Partition: Divided we stand

Jimi Mistry can relate to Partition’s star-crossed lovers
Quicksilver flash and a glib tongue may have been the early trademark of British actor Jimi Mistry (East Is East, The Guru and Touch of Pink), but his starring role in the tragic romantic epic Partition requires him to both put up and shut up.
Shot in India and set during the violent 1947 partition and creation of Pakistan, Mistry plays Gian, a war-scarred Sikh soldier in the British Indian Army who returns to his village hoping to find peace. Instead, he falls in love with Naseem, a 17-year-old Muslim girl (Smallville‘s Kristin Kreuk) whose family has been slaughtered by the villagers. Neve Campbell also stars in the pivotal role of Margaret Stilwell, a reserved Englishwoman in love with Gian.
Still handsome but almost unrecognizable under a turban and greying black beard, Mistry’s character is a throwback to the strong, silent, determined hero of such movies as Dr. Zhivago, in keeping with the classic cinematic style that veteran Vancouver director and cinematographer Vic Sarin was going for.
“That was the beauty of the script,” says the 33-year-old Mistry on the phone from Vancouver, his Brit accent blubbed by a cold. “I just hadn’t read anything like Partition in my short career – it’s the whole picture. As an actor, when you have scripts like that, it’s like doing a good stage play. You have a beginning, a middle and an end.”
Sarin had seen Mistry in his breakout role in British comic-drama East Is East (1999) as the defiant son Tariq, and in the campy American movie The Guru (2002) as an Indian immigrant turned celebrity sex therapist.
“I go by instinct, and there were moments in those films where he showed the strength and the vulnerability of a Gian, a man who defies his family, his village, even his faith for the woman he loves,” says the Kashmiri-born Canadian director. “Then I met with Jimi and he was passionate about doing the role.”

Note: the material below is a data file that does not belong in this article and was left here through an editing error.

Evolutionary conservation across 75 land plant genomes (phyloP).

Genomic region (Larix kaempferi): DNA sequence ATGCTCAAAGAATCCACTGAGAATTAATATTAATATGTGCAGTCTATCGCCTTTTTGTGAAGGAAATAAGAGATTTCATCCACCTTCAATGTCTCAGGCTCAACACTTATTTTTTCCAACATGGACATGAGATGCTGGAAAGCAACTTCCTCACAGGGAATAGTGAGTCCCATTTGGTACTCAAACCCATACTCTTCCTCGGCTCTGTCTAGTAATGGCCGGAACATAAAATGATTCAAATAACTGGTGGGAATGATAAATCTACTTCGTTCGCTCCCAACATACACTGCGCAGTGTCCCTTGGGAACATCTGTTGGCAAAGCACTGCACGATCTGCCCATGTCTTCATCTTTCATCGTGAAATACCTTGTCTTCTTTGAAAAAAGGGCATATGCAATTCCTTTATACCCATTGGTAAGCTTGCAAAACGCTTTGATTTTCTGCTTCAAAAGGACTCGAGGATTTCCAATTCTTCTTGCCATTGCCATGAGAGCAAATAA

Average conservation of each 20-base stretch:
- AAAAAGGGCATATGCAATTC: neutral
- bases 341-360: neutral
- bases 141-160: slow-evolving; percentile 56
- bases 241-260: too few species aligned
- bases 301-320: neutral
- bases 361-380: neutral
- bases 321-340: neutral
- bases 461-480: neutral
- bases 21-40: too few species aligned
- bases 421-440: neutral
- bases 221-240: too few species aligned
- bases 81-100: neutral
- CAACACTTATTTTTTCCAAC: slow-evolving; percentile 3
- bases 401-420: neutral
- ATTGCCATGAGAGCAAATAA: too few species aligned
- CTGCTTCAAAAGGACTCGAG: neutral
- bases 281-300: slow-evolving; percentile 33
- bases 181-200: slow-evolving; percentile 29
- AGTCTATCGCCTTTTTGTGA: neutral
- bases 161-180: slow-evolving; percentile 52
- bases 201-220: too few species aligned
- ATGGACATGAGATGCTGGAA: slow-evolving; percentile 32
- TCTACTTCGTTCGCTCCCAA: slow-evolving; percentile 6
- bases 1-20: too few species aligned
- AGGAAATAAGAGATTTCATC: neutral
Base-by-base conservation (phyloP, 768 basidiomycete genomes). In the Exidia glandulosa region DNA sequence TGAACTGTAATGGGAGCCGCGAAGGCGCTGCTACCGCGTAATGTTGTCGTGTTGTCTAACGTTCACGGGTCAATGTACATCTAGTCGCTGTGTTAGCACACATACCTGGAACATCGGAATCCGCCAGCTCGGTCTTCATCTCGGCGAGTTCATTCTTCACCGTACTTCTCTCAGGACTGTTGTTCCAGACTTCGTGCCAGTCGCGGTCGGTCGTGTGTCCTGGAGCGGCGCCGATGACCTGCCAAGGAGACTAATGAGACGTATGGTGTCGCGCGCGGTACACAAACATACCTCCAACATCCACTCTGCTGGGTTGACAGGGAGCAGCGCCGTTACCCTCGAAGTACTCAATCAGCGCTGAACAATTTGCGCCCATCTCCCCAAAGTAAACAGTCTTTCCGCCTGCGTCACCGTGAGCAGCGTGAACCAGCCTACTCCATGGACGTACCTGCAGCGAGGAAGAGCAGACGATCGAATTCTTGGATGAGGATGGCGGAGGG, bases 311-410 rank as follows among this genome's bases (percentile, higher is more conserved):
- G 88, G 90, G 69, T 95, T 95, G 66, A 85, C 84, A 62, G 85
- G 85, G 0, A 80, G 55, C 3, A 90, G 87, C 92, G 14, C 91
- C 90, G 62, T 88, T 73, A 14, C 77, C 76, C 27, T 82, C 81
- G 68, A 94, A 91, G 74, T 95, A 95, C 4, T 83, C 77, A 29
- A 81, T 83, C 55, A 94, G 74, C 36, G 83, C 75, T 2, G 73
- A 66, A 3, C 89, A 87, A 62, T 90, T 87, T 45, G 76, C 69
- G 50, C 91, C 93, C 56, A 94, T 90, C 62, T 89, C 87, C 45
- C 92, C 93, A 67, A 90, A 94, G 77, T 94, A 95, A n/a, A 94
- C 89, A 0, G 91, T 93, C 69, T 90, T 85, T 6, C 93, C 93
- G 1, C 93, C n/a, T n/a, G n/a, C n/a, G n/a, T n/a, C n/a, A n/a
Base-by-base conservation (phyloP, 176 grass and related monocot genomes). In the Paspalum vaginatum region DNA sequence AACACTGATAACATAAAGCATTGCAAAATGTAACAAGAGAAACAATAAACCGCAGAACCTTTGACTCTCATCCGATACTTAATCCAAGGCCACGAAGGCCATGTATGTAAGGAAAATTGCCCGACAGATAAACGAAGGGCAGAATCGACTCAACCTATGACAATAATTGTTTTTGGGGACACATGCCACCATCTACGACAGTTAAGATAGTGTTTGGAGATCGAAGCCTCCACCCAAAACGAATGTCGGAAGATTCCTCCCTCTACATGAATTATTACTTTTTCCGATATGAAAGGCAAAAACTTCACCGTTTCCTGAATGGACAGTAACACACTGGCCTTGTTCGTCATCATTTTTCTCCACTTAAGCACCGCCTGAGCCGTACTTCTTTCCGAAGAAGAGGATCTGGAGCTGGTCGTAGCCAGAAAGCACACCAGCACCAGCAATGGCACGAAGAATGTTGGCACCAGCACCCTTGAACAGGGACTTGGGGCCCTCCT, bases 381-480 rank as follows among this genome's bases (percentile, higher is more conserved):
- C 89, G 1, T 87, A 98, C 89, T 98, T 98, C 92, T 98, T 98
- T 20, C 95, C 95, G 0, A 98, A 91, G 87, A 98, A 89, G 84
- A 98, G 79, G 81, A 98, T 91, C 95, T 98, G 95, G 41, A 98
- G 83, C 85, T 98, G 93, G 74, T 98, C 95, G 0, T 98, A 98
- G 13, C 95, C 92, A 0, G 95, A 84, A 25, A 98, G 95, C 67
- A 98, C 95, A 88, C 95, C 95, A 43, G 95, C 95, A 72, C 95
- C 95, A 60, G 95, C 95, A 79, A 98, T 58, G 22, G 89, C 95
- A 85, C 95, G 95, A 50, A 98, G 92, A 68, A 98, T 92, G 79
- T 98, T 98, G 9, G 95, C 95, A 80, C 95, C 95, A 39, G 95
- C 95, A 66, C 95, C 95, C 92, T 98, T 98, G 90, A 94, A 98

For both men, the challenge was to let Gian’s character and determination come through the screen with a minimum of dialogue. “I told him: ‘Jimi, talk is cheap. What is important are your actions and your internal journey.’”
“Vic helped me out a lot. Every day, he’d say: ‘Jimi, remember, remember, remember, who you are and where your character’s been.”
Mistry also drew on some very personal history.
Kristin Kreuk
“There’s this kind of parallel between the star-crossed lovers in the movie and my own parents,” relates the Yorkshire-born actor. “My mother was Irish Catholic, my father was Hindu; she was white, he was Indian; and it was England in the 1970s, a bit like the couple inEast Is East.
“My parents had to, well, not fight,” he says with a laugh, “but creep around for quite a while behind closed doors because they shouldn’t by rights have been together – a lot like Naseem and Gian. But they believed so strongly in what they did have. I was the testament to that, because here I am!”
Trained at the Birmingham School of Speech and Drama, the young actor landed a role on the popular U.K. soap EastEnders as the unlovable Dr. Fonseca. He then did the stage production of East Is East at the Royal Court Theatre, later reprising the role of Tariq in the award-winning 1999 movie version.
A few years ago, he told an interviewer: “As soon as I got into this industry I was labelled an Asian actor, so I could only play Asian roles and that’s what I’m trying to get out of.”
These days, the busy international actor – Mistry is currently on screens in Blood Diamond and juggling movie projects in England, the U.S. and India – seems more relaxed about his career choices, including the American Bollywood take-off The Guru with Heather Graham, which some members of the Indian community, both here and in Britain, deemed offensive.
“There’s always been a reason behind anything I’ve done. I’ve never taken anything on just for the sheer hell of it,” explains Mistry. “We saw The Guru as a way of giving an exotic splash to Indian culture for American audiences, which is a very, very hard thing to do because people aren’t willing to let that be out there. It was a bit of fun, but it’s like anything with race, culture… the borders go up.”
Directed by Vic Sarin
February 2-11
ByTowne Cinema